Easterly winds at the beginning of last week brought a fall of migrants to the reserve, starting with a yellow-browed warbler in the Plantation on 15 Sep, followed by another two on Tuesday, along with two red-breasted flycatchers and a barred warbler. There was a red-throated pipit and a pied flycatcher at Rattray (the garden at the B&B proving quite productive!); a pied flycatcher found its way onto the reserve on Wednesday 17 Sep, along with a spotted flycatcher, and two yellow-browed warblers remained with them in the Plantation.
Pinkfeet and others on the Loch – Brian Sandison
A change in the weather slowed things down a bit, but north-westerlies brought more pinkfooted geese, with around 700 dropping in on the loch and dunes on the evening of Sunday 21 Sep, before dispersing into the local countryside. Around 300 barnacle geese passed though on Monday 22 Sep. Don’t forget the Goose Fayre on 11 Oct and our Dawn Goosewatches start on 2 Nov. Call us at the reserve on 01346 532017 to book a place!
Barnacle geese over Fen Hide – Brian Sandison
Flocks of waders continue to build up, with over 450 lapwing and around 300 curlew on Tuesday 17 Sep, and yesterday there were six golden plover, ten snipe, two ruff and a marsh harrier on the Low Ground, and three grey wagtails outside the Visitor Centre window.
The starlings are definitely gathering at dusk – a murmeration recorded by Brian Sandison.
On the domestic front, we’d like to welcome our new Habitats and Species Warden, Derren Fox, to the team!
...and just a short update on what’s about.
A red kite flew over the Visitor Centre last Monday (8 Sep) and a marsh harrier has been around all week. The first of the winter’s pinkfooted geese arrived; there are now about 72 of them, with more anticipated every day, although the majority won’t be here until the end of the month or the beginning of October. On Saturday 13th, there were 28 gadwall, 19 shoveler and 8 snipe, and regular birder and photographer Brian Sandison had good views of bearded tit from Fen Hide, and marsh harrier from Tower Pool Hide – check out our Facebook page RSPB Aberdeen and North East Scotland for photos and more information.
Curlew - Andy Hay (rspb-images.com)
The winter wader flocks are building up nicely, with 185 lapwing on 9 Sep and over 400 curlew on Mosstown Marsh on 11 Sep. These will continue to grow as we get birds arriving from the continent and from the upland breeding ground further north. Keep a lookout for starling murmurations as well, as the go to roost at dusk – let us know if you see any!
There are still quite a lot of butterflies around, with 14 red admirals seen in the wildlife garden over the weekend.
A date for your diaries – 11 October – Strathbeg ‘Goose Fayre’ – 10 am until 4 pm. Local craft stalls (time to start getting those Christmas presents!), children’s activities including a treasure trail, face-painting, and bird-feeder making. There may be a chance of geese coming into the evening roost as well. Hope to see you there!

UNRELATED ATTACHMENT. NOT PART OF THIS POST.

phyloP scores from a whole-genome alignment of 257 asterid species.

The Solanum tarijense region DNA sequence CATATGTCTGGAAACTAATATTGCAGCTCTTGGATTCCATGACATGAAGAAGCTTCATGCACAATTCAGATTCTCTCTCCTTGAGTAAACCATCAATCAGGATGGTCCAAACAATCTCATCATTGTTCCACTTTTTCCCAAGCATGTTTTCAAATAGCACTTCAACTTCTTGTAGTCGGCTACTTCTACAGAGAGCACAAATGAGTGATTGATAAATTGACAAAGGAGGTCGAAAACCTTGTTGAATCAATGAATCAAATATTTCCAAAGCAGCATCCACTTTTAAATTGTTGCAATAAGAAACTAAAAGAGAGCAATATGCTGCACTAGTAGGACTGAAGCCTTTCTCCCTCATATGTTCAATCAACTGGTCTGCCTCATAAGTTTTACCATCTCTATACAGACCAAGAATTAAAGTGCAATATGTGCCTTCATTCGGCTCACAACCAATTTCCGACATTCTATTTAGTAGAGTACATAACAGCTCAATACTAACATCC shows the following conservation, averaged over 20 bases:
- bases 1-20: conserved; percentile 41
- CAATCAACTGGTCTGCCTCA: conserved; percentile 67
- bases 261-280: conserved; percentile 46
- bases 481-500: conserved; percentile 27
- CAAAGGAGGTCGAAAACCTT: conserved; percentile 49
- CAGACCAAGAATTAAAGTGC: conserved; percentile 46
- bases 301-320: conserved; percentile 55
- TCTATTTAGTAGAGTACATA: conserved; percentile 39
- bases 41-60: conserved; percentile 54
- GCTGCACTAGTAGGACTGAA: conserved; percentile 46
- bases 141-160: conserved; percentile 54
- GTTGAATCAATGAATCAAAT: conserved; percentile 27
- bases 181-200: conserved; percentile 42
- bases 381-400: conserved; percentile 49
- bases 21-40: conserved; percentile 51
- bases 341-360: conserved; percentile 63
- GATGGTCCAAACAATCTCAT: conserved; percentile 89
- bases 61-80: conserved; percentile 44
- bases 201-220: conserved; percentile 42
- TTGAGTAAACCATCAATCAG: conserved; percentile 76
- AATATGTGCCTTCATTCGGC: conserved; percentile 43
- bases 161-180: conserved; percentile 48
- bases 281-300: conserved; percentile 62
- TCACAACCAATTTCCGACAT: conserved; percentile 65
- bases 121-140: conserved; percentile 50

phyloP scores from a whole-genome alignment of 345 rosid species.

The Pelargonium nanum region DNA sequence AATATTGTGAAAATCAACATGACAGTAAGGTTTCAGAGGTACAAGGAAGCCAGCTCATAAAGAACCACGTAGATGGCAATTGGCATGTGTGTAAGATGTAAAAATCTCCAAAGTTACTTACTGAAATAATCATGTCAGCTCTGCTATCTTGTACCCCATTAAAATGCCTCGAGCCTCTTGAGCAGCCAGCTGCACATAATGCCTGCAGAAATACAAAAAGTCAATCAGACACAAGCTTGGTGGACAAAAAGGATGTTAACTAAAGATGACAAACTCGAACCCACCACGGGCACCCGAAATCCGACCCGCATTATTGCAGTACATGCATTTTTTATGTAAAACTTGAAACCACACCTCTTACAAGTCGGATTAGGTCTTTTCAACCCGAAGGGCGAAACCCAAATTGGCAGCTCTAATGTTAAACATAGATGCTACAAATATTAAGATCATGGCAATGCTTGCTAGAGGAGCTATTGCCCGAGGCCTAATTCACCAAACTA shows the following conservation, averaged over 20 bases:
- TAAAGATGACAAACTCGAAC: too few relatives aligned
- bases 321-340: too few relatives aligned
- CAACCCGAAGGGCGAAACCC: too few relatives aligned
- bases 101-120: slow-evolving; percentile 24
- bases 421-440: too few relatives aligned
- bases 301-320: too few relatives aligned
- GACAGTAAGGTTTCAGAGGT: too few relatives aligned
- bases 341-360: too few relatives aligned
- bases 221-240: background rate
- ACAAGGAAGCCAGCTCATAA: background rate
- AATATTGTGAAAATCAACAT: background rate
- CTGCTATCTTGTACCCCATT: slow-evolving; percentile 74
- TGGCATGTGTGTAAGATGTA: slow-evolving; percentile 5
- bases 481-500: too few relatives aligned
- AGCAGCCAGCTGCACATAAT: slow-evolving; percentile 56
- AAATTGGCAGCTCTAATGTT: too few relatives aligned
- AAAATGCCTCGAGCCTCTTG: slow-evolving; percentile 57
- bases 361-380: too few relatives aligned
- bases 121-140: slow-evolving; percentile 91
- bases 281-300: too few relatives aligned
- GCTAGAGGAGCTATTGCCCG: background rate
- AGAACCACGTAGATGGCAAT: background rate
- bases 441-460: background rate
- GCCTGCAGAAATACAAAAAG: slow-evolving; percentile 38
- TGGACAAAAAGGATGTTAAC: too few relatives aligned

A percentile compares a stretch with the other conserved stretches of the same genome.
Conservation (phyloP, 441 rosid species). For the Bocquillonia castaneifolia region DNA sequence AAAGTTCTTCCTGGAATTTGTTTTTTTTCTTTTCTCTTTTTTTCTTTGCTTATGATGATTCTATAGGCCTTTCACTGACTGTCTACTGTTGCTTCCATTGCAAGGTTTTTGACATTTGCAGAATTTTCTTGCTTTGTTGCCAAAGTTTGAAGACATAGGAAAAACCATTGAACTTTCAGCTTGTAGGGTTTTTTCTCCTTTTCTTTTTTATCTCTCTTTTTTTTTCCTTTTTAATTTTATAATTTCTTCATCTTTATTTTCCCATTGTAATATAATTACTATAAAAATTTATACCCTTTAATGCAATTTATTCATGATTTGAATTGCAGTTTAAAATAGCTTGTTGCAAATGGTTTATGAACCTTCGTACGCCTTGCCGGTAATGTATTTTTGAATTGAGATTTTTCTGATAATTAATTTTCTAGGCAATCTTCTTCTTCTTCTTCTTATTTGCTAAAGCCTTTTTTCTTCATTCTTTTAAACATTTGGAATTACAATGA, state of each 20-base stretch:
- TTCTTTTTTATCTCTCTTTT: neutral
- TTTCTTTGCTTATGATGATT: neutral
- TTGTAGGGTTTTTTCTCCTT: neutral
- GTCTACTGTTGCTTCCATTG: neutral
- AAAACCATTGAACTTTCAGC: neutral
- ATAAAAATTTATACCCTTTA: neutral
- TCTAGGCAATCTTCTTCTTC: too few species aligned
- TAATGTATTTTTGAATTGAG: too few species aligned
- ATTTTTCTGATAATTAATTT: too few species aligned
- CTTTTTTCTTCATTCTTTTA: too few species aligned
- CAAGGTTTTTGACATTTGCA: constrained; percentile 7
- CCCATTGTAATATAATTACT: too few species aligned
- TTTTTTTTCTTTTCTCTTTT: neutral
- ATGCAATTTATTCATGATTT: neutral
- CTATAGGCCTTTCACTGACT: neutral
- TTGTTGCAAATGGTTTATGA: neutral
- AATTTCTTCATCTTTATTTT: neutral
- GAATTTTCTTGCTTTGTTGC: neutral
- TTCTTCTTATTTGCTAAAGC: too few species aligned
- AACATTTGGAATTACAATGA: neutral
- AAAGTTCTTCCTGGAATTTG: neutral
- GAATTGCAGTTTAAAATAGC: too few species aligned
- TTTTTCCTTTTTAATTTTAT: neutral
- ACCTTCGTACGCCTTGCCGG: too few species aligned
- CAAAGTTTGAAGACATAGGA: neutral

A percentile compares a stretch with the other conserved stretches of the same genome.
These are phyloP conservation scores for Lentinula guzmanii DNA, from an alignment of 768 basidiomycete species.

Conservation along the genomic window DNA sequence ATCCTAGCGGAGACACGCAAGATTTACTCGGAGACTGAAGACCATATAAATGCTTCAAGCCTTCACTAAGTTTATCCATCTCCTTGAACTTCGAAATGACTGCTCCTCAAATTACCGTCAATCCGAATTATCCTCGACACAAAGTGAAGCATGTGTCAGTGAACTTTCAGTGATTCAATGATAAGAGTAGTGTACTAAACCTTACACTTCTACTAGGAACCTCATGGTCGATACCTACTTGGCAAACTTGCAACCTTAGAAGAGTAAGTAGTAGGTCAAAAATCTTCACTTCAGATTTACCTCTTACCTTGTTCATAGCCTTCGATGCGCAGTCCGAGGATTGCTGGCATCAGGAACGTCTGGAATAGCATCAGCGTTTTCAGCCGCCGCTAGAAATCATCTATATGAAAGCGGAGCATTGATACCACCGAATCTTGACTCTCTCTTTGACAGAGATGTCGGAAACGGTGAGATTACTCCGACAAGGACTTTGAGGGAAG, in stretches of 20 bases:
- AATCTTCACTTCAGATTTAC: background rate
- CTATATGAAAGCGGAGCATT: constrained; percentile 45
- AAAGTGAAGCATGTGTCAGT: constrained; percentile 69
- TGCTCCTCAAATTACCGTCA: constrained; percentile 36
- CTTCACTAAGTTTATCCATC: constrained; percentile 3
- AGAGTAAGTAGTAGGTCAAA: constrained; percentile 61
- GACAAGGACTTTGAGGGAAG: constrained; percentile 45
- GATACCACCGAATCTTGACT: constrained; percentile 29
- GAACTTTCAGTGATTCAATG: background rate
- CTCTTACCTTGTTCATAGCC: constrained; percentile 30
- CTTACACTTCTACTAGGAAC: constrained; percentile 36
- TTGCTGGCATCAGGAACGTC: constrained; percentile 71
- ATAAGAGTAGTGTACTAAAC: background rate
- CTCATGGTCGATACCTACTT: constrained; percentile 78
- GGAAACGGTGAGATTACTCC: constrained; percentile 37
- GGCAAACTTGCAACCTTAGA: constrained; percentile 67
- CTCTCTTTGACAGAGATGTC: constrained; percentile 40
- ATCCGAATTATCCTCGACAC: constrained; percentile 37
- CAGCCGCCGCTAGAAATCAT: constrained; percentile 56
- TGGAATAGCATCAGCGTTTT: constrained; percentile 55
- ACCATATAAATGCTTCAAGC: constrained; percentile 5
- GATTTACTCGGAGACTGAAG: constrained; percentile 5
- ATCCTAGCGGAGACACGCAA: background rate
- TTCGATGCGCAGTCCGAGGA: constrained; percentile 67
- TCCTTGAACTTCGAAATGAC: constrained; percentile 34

What a fun-packed week we've had!
We started on Monday with interviews for our Species and Habitats Warden post - and we are pleased to say we have a new member of staff! Watch this space for more details.
On Tuesday, we had the annual visit by the vet, to check out the Koniks, microchip the new foals and oversee the fitting of GPS tracking collars on three of the ponies; fortunately, they were very relaxed about the procedure and no intervention was needed. These collars will enable us to track where they are, as part of the fen meadow restoration, and we're already getting some interesting data on where they seem to prefer grazing. Two collars are still in place - we tried fitting one on Kieran, but he managed to get it off himself in a couple of hours, so we'll refit it on another, less devious and wriggly, individual! On the birding front, there were 284 lapwing on Starnafin pools, and an osprey fishing over the loch.
On Wednesday, Starnafin island got weeded and the tern boxes were collected in, to be cleaned up ready for next year. The tern decoys are awaiting recovery (in more ways than one - some are looking a bit battered) and some TLC over the winter. In the evening, while we were preparing a farewell dinner for our departing residential volunteer Charlie, Ed spotted a peregrine chasing a ruff.
On Thursday, a short-eared owl flew up from Mosstown Marsh while the ponies were being checked. (We need to do this daily, especially at the moment to make sure there are no issues with the collars)
It's that time of year - things are popping up all over!
This morning saw our residential volunteers off on a Scottish Countryside Rangers Association training day, looking at the ecology and identification of fungi at NTS Crathes; SCRA run quite a number of outdoor training courses, which are good value and very interesting - they are open to everyone, and SCRA members and volunteers get a discount. (The latest list is here.) This left the staff to do the monthly Wetland Bird Survey, and there's nothing better on a damp and drizzly Friday morning than to spend it counting wildfowl and waders all over the reserve. Highlights of today's survey, in no particular order - 218 mute swans on the loch (and one whooper that has been here all summer), 223 tufted duck, 149 coot, 50 dunlin and 47 ringed plover in the lagoon, 2 little grebes, 13 redshank and 7 greenshank, 9 snipe, 25 pochard, 245 mallard, 81 goldeneye, 2 red-breasted mergansers and over 250 lapwings, mostly in one flock over Netherton. A quick look through the plantation found a couple of goldcrests, there were 2 wheatears on Back Bar, a very dashing sparrowhawk along the edge of the plantation and a female marsh harrier over the dunes.
We're still waiting for the geese to return - there's a real feeling of anticipation in the air as the darker evenings draw in...